Kamran Yousuf was granted bail and released from prison on 14 March 2018, following six months of pre-trial detention. He has been charged with several criminal offences including ‘waging war against the government of India’, and faces life imprisonment if convicted.
Kamran Yousuf, a freelance journalist, was arrested by the National Investigation Agency (NIA) in September 2017 in relation to a case of alleged funding of terror-related acts as well as accusations that he had thrown stones at security forces. On 14 March 2018, after six months of pre-trial detention, he was released from prison after a special court in Delhi granted his bail application the previous day.
In January 2018, the NIA formally charged Kamran Yousuf, along with 11 others, with offences under the Indian Penal Code and the Unlawful Activities (Prevention) Act (UAPA), including ‘criminal conspiracy’, ‘waging war against the government of India’, committing ‘unlawful activities’ and being a ‘member of a terrorist organization’. The primary evidence put forward for these charges were that his mobile number was “persistently located at places where counter-terrorist operations were in progress” and that he was not a “real journalist” as he had not covered developmental activities carried out by the government.
If convicted of the charges, Kamran Yousuf, who is 20 years of age, faces life imprisonment. Amnesty International believes the charges against Kamran Yousuf to be fabricated and politically motivated, and part of an attempt to stifle journalism in Kashmir.
The special court, in its order granting bail for Kamran Yousuf, observed that the NIA failed to provide any evidence to show the accused indulged in stone pelting activities at any site, establish any direct links between him and the other accused in the case or prove he was member of any specific banned organization or that he was involved in “terrorist activities”. In response to the claims made by the NIA, the court further observed that “mere presence of the accused at the site of incident is not sufficient to implicate such accused, who is a journalist, for the offences that allegedly occurred during that period at that site” and that Kamran Yousuf covered “all kinds of incidents ranging from social, cultural, political and economical and other activities in the Kashmir Valley and as such… his presence on the sites of stone pelting incident etc is intrinsic”.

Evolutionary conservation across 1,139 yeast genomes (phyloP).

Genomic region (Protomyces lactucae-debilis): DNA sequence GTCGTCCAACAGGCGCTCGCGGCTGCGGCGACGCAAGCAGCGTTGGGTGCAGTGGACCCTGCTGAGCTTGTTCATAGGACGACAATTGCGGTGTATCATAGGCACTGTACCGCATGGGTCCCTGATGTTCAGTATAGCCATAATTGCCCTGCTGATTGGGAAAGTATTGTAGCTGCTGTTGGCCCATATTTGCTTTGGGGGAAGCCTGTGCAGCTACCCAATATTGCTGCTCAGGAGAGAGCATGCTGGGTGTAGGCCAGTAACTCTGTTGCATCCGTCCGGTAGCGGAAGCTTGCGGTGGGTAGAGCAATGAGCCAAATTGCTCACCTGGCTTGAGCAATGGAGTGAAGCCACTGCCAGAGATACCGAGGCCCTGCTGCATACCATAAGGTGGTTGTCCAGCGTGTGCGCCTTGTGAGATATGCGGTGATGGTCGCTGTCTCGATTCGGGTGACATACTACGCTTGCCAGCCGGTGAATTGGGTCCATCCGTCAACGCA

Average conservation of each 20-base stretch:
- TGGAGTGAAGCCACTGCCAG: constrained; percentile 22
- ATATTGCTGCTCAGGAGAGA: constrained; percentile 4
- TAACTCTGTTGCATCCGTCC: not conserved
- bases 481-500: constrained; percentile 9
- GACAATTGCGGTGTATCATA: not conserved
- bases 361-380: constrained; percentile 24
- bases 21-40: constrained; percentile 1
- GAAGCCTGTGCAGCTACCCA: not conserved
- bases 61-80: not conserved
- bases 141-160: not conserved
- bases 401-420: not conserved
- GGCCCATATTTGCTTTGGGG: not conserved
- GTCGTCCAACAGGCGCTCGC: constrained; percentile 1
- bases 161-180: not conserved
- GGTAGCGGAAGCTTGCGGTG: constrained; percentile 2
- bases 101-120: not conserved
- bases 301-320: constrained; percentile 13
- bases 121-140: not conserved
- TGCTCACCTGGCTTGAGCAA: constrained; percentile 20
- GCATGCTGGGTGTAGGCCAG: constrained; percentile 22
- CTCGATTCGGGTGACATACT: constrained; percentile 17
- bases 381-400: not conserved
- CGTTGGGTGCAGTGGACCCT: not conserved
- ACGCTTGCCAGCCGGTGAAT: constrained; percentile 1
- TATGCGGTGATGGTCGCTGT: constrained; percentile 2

Kamran Yousuf will still face trial for the criminal offenses laid against him in January, however the court stated that holding the NIA’s “accusation as prima facie true” would cause a “serious dent” to the personal liberty guaranteed under Article 21 of the Indian Constitution.
Amnesty International will continue to monitor his trial and issue updates, as appropriate.
Thank you to all those who sent appeals. No further action is requested from the UA network.